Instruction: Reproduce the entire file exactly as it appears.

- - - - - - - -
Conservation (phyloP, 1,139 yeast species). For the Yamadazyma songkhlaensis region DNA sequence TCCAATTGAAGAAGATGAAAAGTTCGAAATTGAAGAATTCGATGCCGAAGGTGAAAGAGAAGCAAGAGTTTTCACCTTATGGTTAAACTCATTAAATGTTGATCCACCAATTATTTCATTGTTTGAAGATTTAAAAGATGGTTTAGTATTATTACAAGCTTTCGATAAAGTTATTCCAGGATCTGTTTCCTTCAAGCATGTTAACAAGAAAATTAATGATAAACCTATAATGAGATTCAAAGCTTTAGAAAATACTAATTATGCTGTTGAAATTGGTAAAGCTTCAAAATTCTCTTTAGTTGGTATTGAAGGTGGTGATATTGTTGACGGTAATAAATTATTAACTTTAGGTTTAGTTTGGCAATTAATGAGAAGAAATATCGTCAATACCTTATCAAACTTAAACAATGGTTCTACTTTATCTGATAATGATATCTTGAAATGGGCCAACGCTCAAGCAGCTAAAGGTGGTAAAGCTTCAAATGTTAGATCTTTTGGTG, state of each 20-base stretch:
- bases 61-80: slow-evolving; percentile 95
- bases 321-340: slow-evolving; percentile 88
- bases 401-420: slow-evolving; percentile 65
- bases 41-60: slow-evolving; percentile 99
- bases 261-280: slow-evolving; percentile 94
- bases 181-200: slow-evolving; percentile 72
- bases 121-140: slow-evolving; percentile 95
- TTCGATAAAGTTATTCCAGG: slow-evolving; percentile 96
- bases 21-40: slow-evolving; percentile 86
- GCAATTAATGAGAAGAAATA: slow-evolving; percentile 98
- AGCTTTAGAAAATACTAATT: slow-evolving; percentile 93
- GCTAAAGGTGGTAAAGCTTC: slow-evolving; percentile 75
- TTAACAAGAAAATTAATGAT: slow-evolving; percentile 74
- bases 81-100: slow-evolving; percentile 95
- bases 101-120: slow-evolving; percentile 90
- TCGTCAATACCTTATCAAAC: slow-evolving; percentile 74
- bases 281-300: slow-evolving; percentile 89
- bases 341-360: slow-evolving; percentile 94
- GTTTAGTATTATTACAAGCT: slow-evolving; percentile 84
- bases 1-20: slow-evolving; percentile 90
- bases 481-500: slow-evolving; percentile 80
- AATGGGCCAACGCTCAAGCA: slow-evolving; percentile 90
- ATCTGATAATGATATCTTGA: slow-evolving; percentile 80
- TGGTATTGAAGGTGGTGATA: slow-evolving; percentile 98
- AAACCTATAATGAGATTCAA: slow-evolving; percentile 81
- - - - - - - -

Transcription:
Conservation (phyloP, 1,139 yeast species). For the Yamadazyma songkhlaensis region DNA sequence TCCAATTGAAGAAGATGAAAAGTTCGAAATTGAAGAATTCGATGCCGAAGGTGAAAGAGAAGCAAGAGTTTTCACCTTATGGTTAAACTCATTAAATGTTGATCCACCAATTATTTCATTGTTTGAAGATTTAAAAGATGGTTTAGTATTATTACAAGCTTTCGATAAAGTTATTCCAGGATCTGTTTCCTTCAAGCATGTTAACAAGAAAATTAATGATAAACCTATAATGAGATTCAAAGCTTTAGAAAATACTAATTATGCTGTTGAAATTGGTAAAGCTTCAAAATTCTCTTTAGTTGGTATTGAAGGTGGTGATATTGTTGACGGTAATAAATTATTAACTTTAGGTTTAGTTTGGCAATTAATGAGAAGAAATATCGTCAATACCTTATCAAACTTAAACAATGGTTCTACTTTATCTGATAATGATATCTTGAAATGGGCCAACGCTCAAGCAGCTAAAGGTGGTAAAGCTTCAAATGTTAGATCTTTTGGTG, state of each 20-base stretch:
- bases 61-80: slow-evolving; percentile 95
- bases 321-340: slow-evolving; percentile 88
- bases 401-420: slow-evolving; percentile 65
- bases 41-60: slow-evolving; percentile 99
- bases 261-280: slow-evolving; percentile 94
- bases 181-200: slow-evolving; percentile 72
- bases 121-140: slow-evolving; percentile 95
- TTCGATAAAGTTATTCCAGG: slow-evolving; percentile 96
- bases 21-40: slow-evolving; percentile 86
- GCAATTAATGAGAAGAAATA: slow-evolving; percentile 98
- AGCTTTAGAAAATACTAATT: slow-evolving; percentile 93
- GCTAAAGGTGGTAAAGCTTC: slow-evolving; percentile 75
- TTAACAAGAAAATTAATGAT: slow-evolving; percentile 74
- bases 81-100: slow-evolving; percentile 95
- bases 101-120: slow-evolving; percentile 90
- TCGTCAATACCTTATCAAAC: slow-evolving; percentile 74
- bases 281-300: slow-evolving; percentile 89
- bases 341-360: slow-evolving; percentile 94
- GTTTAGTATTATTACAAGCT: slow-evolving; percentile 84
- bases 1-20: slow-evolving; percentile 90
- bases 481-500: slow-evolving; percentile 80
- AATGGGCCAACGCTCAAGCA: slow-evolving; percentile 90
- ATCTGATAATGATATCTTGA: slow-evolving; percentile 80
- TGGTATTGAAGGTGGTGATA: slow-evolving; percentile 98
- AAACCTATAATGAGATTCAA: slow-evolving; percentile 81